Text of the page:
Shlaes says Putin’s actions are not shocking to those who study history

Amity Shlaes explains for Forbes readers why a little historical knowledge makes Russian strongman Vladimir Putin’s recent actions in the Crimea and Ukraine more understandable.

Today many people disdain historical imagery as tacky. And they think of nations such as Russia, China and Germany only in present terms, with little regard to what took place before, say, 1989 (or even in 1989, i.e., Tiananmen Square). That year the scholar Francis Fukuyama published the essay “The End of History?” in the journal National Interest. Fukuyama put forward the concept that the major ideological struggles were over. Editors and politicians all began to treat history as a suitcase with some embarrassing content best left–when no one is looking–on the baggage belt.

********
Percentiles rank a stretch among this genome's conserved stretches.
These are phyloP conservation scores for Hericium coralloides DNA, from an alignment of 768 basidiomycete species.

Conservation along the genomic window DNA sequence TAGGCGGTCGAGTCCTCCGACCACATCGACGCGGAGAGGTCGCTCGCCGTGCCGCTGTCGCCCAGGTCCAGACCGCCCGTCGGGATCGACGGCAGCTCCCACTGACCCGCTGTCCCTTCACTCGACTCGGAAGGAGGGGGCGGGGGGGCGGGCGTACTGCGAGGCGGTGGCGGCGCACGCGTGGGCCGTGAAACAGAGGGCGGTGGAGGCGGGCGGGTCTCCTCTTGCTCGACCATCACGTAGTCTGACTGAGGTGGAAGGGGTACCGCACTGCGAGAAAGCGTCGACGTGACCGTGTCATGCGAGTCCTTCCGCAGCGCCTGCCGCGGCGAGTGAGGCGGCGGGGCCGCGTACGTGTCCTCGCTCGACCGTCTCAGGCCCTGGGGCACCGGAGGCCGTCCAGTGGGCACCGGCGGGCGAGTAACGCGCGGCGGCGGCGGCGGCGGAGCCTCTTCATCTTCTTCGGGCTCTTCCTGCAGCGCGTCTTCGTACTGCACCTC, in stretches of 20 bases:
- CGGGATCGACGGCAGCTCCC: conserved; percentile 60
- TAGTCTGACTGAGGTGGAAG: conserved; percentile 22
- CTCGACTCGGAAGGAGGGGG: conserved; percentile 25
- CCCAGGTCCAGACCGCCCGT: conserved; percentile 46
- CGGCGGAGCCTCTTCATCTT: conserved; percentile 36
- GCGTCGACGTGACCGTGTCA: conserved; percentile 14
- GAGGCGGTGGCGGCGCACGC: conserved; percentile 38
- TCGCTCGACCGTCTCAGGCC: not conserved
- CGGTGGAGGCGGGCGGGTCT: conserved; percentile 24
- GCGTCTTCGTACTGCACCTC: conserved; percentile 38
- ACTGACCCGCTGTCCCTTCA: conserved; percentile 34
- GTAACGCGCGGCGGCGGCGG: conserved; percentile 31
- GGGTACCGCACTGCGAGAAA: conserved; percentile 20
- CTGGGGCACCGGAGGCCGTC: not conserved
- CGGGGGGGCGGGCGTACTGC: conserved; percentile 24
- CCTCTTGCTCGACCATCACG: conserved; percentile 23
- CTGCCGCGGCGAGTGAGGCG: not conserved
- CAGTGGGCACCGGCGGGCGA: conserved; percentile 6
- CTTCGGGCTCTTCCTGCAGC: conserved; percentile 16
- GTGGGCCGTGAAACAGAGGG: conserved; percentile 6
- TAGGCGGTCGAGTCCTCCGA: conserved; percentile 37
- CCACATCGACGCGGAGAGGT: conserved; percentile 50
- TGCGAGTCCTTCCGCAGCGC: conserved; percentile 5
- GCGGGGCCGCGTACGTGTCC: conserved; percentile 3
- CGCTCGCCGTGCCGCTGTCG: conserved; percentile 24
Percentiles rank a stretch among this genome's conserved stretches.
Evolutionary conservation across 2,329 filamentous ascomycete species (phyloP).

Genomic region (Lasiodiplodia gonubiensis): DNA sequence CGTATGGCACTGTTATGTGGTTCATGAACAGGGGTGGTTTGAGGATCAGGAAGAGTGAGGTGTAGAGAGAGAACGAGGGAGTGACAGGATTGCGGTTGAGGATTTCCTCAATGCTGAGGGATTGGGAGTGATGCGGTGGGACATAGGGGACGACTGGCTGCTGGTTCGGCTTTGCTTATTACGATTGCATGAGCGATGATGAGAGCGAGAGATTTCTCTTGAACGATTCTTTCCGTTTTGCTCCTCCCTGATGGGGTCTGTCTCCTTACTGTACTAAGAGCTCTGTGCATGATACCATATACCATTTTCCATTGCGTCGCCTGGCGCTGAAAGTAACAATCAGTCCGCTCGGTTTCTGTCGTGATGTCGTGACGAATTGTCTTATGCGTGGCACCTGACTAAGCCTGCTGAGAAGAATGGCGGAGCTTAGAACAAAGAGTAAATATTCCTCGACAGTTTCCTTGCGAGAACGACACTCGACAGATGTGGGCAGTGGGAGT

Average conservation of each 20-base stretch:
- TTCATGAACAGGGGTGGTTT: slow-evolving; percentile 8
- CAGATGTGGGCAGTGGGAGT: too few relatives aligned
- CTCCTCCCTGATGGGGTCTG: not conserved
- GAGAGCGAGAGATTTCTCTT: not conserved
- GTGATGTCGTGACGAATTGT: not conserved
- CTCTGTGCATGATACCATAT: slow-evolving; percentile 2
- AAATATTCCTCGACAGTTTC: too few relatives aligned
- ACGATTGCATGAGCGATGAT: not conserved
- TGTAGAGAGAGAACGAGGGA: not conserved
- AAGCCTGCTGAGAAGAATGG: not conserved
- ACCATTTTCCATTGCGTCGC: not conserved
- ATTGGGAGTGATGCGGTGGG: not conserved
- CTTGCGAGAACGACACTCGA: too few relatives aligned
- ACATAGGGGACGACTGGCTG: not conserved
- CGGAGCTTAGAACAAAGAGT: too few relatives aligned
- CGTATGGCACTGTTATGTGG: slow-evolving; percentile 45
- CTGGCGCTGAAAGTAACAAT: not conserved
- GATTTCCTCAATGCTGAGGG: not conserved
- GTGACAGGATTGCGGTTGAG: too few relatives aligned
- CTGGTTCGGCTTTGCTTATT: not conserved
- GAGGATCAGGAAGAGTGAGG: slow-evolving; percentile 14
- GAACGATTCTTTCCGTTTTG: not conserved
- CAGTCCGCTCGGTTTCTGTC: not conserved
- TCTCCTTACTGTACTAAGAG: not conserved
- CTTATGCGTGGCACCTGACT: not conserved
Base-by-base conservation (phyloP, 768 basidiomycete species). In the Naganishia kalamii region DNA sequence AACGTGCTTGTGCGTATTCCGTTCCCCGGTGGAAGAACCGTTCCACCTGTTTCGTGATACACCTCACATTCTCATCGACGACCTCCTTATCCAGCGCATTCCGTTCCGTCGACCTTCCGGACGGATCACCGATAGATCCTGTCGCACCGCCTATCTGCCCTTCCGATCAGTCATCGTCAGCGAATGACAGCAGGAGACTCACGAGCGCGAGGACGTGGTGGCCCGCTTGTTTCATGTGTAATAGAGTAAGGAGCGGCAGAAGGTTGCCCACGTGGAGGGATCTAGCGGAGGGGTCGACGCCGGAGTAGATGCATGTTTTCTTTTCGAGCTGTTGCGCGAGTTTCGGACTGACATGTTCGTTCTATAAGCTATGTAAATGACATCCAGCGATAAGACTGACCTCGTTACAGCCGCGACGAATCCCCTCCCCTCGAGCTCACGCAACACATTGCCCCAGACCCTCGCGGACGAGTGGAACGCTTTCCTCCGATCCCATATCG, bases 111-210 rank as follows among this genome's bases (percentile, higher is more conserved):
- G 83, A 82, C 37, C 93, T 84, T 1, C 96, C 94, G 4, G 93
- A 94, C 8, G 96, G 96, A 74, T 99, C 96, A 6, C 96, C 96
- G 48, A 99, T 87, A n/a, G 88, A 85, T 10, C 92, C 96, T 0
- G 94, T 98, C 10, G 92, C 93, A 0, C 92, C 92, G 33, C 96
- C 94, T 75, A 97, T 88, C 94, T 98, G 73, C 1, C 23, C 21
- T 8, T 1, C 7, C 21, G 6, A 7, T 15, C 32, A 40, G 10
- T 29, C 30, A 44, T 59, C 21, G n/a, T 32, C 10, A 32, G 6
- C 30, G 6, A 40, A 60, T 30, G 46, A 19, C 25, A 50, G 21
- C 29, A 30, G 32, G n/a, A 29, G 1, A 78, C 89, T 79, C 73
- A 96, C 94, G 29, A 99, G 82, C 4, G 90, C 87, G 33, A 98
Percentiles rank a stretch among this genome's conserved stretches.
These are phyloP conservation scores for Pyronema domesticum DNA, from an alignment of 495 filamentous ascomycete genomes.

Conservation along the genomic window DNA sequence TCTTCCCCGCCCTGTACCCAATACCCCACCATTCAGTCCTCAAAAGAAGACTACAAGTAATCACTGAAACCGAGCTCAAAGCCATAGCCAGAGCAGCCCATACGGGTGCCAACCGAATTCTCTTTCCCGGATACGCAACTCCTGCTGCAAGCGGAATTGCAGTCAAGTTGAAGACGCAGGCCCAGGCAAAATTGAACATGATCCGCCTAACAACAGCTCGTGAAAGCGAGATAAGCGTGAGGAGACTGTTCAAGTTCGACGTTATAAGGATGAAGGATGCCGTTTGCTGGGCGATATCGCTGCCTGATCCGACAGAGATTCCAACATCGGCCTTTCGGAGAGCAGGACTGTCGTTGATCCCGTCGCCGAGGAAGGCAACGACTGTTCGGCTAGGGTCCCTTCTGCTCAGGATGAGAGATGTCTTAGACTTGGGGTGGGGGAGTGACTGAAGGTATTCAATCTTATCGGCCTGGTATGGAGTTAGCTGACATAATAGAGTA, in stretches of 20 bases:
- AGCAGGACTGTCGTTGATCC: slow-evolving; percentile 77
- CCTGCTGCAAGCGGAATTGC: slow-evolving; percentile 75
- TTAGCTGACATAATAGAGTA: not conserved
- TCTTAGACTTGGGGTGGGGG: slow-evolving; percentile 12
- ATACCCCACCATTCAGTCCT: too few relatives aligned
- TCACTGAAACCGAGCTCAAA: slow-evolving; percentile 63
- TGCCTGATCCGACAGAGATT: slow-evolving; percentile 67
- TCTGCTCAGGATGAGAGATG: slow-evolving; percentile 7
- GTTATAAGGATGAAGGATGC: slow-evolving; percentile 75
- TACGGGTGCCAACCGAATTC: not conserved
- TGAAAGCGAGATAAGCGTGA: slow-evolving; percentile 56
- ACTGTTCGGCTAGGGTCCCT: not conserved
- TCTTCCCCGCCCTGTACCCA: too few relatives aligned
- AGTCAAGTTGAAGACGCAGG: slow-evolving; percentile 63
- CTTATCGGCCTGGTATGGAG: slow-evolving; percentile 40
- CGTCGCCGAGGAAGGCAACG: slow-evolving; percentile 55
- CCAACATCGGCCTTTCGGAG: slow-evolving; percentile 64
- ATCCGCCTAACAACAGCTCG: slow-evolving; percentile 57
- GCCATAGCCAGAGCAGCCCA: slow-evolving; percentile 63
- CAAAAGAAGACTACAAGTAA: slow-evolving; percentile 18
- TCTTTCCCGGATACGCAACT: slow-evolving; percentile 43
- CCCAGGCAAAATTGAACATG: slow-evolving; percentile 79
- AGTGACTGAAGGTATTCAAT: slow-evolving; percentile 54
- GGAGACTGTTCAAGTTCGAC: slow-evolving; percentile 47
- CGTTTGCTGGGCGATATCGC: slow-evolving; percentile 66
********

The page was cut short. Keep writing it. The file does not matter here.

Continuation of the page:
But what were the reasons we did so? Diplomats such as Clinton fear they’ll sound like (Republican) Cold Warriors. From fifth grade to graduate school teachers subtly discourage students from using such words as “Soviet,” “communist,” “Comintern,” “Munich,” “tsar” (or its alternate, “czar”) and “appeasement.” But the teachers never say why.

Part of this willed amnesia grows out of good will. Germany and Japan turned out all right after 1945, so we just assume all European and Asian nations will inexorably improve this time around. (The Middle East is another column.) Economists avoid history because they are pragmatic optimists. In the middle of the last decade Andrei Shleifer wrote about Russia as a “normal country,” whose shift from the Evil Empire of communism to a market economy was nothing short of a “transformation.”

Such impulses are understandable, but it’s not pleasant to answer the buzzer at the front door and find that old bag on your top step. Fortunately, recovery from history amnesia is possible. Certain historical trends are evident in the Russian government’s behavior.

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